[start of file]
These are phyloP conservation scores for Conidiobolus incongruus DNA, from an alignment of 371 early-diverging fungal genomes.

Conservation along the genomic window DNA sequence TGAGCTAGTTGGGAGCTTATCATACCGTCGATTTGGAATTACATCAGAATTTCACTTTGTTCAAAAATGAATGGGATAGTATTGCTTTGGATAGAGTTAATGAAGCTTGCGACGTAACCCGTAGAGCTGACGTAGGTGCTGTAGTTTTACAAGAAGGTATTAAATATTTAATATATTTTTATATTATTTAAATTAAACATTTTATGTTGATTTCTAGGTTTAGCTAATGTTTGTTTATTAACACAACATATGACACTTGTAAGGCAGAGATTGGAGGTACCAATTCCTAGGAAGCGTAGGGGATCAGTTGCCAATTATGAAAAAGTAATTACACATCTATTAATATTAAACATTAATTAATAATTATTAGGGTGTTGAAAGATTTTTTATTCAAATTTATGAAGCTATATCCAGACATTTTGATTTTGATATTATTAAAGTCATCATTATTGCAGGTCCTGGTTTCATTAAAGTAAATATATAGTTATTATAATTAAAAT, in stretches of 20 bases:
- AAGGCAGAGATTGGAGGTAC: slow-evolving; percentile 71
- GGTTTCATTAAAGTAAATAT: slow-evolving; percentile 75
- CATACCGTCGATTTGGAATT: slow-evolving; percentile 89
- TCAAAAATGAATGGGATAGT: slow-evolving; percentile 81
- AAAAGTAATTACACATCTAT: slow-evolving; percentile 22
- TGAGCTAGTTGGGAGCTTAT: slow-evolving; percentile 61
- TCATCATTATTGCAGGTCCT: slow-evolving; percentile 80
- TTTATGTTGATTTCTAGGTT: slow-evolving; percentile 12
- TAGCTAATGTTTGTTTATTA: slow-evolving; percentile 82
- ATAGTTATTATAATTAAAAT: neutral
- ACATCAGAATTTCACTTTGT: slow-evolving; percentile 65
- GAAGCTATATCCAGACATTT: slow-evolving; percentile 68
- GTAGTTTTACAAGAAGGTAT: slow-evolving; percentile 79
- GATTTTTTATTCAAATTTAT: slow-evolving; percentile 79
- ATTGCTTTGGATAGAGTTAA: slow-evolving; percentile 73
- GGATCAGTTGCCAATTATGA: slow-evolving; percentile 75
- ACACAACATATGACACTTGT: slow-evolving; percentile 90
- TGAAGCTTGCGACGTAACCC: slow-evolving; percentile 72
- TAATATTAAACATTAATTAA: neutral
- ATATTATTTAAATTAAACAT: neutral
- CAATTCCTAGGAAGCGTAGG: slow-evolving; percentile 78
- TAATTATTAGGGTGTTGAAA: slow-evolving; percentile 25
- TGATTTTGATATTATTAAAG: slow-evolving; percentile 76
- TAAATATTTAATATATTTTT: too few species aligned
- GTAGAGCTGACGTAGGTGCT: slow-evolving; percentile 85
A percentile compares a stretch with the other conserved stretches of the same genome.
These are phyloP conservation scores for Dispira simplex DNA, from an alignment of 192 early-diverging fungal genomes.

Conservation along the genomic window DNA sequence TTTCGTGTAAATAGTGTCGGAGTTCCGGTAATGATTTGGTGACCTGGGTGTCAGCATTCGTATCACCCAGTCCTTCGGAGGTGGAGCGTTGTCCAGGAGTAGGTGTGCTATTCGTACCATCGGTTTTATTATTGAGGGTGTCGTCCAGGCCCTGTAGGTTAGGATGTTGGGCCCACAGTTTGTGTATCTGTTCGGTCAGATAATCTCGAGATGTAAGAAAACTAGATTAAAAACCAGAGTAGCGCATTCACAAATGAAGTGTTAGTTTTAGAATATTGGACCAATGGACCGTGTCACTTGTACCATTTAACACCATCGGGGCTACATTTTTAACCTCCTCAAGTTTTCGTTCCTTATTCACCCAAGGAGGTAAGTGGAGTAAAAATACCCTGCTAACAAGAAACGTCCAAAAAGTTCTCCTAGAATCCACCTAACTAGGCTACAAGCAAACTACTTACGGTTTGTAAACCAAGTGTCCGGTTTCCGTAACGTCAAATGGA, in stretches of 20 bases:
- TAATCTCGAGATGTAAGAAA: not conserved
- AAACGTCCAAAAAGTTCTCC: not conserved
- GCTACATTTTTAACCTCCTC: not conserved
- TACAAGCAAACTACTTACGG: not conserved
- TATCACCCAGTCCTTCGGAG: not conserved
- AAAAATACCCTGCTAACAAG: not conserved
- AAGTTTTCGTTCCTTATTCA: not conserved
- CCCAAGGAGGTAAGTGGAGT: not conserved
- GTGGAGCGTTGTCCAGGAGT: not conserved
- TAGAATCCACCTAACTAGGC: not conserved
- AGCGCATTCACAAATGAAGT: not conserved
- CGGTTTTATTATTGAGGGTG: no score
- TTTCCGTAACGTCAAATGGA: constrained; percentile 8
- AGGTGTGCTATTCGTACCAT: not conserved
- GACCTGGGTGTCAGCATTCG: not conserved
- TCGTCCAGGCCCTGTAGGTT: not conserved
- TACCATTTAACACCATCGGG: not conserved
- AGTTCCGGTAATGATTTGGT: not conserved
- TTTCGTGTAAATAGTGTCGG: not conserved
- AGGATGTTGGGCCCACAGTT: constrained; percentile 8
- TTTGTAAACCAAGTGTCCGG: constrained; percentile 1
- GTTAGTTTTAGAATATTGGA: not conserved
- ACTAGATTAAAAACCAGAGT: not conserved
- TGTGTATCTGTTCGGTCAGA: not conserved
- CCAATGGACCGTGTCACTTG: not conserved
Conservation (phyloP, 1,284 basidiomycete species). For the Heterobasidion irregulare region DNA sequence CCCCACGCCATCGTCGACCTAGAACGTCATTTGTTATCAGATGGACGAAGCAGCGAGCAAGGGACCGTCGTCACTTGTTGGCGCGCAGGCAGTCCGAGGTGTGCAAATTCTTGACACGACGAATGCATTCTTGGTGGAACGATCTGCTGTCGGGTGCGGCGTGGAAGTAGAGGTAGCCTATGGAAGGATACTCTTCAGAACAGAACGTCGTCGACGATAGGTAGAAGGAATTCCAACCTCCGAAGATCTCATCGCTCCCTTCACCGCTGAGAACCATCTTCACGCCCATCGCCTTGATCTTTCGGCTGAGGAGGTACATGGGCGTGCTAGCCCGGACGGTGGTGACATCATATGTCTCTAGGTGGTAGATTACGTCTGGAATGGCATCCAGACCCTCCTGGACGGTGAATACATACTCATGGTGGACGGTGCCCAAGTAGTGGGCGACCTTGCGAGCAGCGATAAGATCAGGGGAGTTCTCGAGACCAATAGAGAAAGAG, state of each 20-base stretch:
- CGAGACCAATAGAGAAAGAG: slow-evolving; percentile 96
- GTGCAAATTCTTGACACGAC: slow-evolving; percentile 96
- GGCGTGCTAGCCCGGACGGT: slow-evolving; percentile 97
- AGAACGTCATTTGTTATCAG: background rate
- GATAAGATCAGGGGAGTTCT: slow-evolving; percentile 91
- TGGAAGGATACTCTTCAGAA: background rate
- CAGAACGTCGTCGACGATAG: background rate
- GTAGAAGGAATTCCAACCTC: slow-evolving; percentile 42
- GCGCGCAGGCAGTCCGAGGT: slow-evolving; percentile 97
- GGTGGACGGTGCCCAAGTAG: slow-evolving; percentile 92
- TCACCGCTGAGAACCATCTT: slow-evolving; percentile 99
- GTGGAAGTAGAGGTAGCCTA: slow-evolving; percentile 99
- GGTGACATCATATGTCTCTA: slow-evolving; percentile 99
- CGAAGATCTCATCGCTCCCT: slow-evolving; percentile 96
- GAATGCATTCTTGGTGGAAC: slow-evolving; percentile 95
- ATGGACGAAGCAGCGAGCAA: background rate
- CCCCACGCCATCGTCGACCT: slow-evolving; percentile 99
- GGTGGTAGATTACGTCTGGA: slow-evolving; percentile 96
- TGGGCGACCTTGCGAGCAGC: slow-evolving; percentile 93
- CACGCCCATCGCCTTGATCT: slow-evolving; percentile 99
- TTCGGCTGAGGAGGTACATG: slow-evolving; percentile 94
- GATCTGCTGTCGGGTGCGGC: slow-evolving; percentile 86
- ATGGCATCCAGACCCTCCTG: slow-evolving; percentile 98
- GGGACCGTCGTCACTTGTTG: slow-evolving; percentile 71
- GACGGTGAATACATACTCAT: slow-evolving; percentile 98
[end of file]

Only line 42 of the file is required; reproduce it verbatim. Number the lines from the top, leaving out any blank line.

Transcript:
- CGGTTTTATTATTGAGGGTG: no score